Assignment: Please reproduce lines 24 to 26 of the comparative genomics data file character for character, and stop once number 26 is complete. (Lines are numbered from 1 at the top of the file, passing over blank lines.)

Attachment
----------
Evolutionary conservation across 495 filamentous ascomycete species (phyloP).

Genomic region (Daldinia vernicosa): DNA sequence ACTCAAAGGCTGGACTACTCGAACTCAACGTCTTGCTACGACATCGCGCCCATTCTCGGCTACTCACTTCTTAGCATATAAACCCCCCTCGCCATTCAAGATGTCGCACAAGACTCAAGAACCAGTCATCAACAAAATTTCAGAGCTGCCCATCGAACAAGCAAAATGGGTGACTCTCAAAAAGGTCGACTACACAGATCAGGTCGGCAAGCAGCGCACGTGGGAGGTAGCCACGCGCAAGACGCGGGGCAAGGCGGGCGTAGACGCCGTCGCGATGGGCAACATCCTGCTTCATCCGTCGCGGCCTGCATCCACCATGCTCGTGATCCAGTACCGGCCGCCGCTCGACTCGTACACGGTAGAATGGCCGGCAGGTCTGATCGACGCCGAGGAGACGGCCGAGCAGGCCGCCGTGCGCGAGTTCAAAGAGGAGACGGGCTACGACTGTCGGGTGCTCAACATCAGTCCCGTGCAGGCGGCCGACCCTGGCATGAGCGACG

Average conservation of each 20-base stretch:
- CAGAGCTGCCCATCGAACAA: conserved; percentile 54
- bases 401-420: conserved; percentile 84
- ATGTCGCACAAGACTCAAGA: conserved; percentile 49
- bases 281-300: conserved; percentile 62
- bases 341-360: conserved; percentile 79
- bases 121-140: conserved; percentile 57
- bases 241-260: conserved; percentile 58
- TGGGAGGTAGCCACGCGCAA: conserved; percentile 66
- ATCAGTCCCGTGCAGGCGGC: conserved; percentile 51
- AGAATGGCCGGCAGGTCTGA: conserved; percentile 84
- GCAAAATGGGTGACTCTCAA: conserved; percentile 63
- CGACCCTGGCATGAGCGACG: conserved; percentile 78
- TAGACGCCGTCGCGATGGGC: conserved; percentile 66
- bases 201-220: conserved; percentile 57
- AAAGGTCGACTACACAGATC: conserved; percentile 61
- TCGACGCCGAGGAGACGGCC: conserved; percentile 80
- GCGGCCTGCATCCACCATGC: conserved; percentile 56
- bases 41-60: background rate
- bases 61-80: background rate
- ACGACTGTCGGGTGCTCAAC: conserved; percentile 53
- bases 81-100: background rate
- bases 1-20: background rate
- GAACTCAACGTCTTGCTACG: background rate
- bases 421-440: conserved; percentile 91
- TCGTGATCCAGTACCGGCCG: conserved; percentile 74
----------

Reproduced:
- bases 81-100: background rate
- bases 1-20: background rate
- GAACTCAACGTCTTGCTACG: background rate